Distribution of number of businesses and revenues of business by form

Distribution of Number of Businesses and Revenues of Business by Form

Source of data: Internal Revenue Service, Statistics of Income


Form of business

Initial form of business

Form of business

The predominant forms of business are the sole proprietorship, the limited liability company, and the Subchapter S corporation.

Source of data: The Kaufman Foundation


Form of business over time

Following the companies in their first 6 years

Form of business over time

Start-up companies begin their existence as sole proprietorships, limited liability companies, or Sub S corporations.

Partnerships and C Corporations are rare.

Source of data: The Kaufman Foundation


How do they finance the business

The first 6 years

How do they finance the business?

Start-up companies are largely funded by the owners themselves. As the business generates cash flows, fewer tap outside sources of funds.

Note that venture capital investors and angel investors do not play a large role in most start-ups.


How do owners get their funds

The first 6 years

How do owners get their funds?

The percentage of owners who rely on credit card funding – personal and business – is high.


Who gets venture capital

Initial year

Who gets venture capital?

Though a limited source of funding, manufacturing receives more of the venture capital than other industries


Example facebook

Example: Facebook


2 2 the goals of the business enterprise

2.2 The Goals of the Business Enterprise


Stakeholder

Stakeholder

A stakeholderof a business is a party that is affected by the decisions and operations of the business entity.

Stakeholders include not only the owners, but also the creditors, the employees, the suppliers, and the customers.


The business entity and its stakeholders

The Business Entity and Its Stakeholders


Primary corporate goal

Primary Corporate Goal

The goal of the company is to maximize the market value of the equity interest or, alternatively, maximizeshareholder value.

The company should take resources and create products that society values more highly than it values the inputs.

The company should operate legally and in compliance with its contractual responsibilities, in the interests of its owners, by creating value for them.


2 3 the role of management and agency issues

2.3 The Role of Management and Agency Issues

Managers are employees and as such are agents working on behalf of the shareholders.

We refer to this relationship as agency relationship.

Despite the fact that managers have a duty to shareholders, there is always the possibility that managers will act in their own self-interest. This is the classic agency problem associated with the separation of ownership from management.

The costs associated with the agency problem are referred to as agency costs.


Aligning managers and owners interests

Aligning Managers’ and Owners’ Interests

  • The different perspectives of managers and shareholders are evident in terms of performance measurement.

    • For example, when being appraised, managers want to be judged relative to accounting numbers, such as profits and return on investment (ROI), because they can control these numbers to some extent.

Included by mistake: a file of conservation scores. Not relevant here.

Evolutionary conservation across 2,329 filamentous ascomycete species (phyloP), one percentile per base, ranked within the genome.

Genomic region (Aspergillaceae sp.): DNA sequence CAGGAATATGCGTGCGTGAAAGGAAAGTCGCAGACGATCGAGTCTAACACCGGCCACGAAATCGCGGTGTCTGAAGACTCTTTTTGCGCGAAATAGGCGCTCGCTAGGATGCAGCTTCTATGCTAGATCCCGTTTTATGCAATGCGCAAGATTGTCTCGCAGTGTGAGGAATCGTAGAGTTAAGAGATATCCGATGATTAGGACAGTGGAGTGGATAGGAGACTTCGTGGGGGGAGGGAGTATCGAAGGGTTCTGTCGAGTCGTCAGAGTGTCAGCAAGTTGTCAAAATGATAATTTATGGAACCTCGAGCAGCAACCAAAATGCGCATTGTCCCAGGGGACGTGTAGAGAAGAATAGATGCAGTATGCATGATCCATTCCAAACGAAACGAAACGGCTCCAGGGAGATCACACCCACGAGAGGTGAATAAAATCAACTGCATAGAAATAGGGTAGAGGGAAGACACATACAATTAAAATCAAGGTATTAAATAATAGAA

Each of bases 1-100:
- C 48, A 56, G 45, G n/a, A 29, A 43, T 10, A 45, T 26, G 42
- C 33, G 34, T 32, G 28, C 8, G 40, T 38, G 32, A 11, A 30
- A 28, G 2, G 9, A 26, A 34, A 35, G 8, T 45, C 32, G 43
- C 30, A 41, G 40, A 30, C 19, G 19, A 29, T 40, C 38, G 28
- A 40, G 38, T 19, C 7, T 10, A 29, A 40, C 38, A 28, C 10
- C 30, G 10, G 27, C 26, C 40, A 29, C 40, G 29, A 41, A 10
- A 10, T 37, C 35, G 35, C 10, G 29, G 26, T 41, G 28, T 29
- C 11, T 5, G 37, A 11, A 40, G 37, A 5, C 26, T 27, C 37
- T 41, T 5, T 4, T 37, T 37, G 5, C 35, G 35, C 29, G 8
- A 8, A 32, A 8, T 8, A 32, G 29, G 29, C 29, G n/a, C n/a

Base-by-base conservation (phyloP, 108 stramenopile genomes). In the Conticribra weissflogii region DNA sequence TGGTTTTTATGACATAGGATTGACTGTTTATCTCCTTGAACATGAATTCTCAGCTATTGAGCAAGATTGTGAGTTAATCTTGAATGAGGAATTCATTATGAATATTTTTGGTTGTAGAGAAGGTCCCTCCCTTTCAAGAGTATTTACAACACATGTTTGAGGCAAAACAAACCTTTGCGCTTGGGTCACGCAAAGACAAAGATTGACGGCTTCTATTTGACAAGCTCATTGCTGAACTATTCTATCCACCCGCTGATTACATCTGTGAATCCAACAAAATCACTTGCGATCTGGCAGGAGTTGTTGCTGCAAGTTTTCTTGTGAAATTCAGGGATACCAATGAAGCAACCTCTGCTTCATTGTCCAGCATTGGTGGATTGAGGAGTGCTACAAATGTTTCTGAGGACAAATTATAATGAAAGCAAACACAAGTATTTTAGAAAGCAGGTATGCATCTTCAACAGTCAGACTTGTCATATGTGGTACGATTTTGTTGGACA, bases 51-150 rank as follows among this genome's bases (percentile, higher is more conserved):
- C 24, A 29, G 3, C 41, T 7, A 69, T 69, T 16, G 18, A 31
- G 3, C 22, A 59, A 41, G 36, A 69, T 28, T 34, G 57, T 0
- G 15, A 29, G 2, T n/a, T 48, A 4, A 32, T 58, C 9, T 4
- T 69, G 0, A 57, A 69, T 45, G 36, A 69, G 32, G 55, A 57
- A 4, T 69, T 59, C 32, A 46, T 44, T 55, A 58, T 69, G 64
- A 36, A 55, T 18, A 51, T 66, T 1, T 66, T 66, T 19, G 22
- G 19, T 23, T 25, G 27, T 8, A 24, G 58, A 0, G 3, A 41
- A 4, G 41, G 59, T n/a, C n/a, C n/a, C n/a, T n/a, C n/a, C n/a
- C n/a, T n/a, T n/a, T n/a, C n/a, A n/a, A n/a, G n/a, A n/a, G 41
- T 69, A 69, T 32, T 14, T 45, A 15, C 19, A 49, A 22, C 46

• In contrast, shareholders are interested in stock market performance because they want managers to create shareholder value.


Aligning managers and owners interests1

Aligning Managers’ and Owners’ Interests

  • Shareholders and managers also differ in their approach to risk and financing:

    • Shareholders take a portfolio approach because they hold many assets. This allows them to reduce risk by diversifying (that is, invest in assets whose returns are not perfectly in synch with one another), whereas managers may see their careers totally tied up with the company and tend to act more conservatively.


Aligning managers and owners interests2

Aligning Managers’ and Owners’ Interests

The challenge is to design compensation schemes that encourage managers to act in the best interest of shareholders.

The elements that are typically included are salary, bonus, and options.


Ceo compensation 2012

CEO Compensation (2012)

Source: Forbes.com


Aligning managers and owners interests3

Aligning Managers’ and Owners’ Interests

  • Notice that in all cases in the previous table, the salary compensation is relatively low compared with the total package. This is likely the result of the limitation of $1 million per executive for the deductibility of compensation for tax purposes.

  • Annual bonuses are generally somewhat larger, but the largest component, by far, is share compensation.

    • This comes in two forms: grants of restricted stock awarded under incentive plans, and stock options, for which if the company’s stock price goes above a certain level, the executive gets the right to buy the stock at a fixed lower price, referred to as the exercise or strike price.

    • The idea behind share incentive plans is simply to affiliate the best interests of CEOs and senior managers with those of shareholders.


Problems aligning managers and owners interests

Problems Aligning Managers’ and Owners’ Interests

  • Few companies require executives to own the stock after exercising an option, sooften the shares. obtained with an option exercise are sold immediately

  • Some companies re-price the options if the stock’s price is far under the original exercise price, setting the exercise price much below the original price.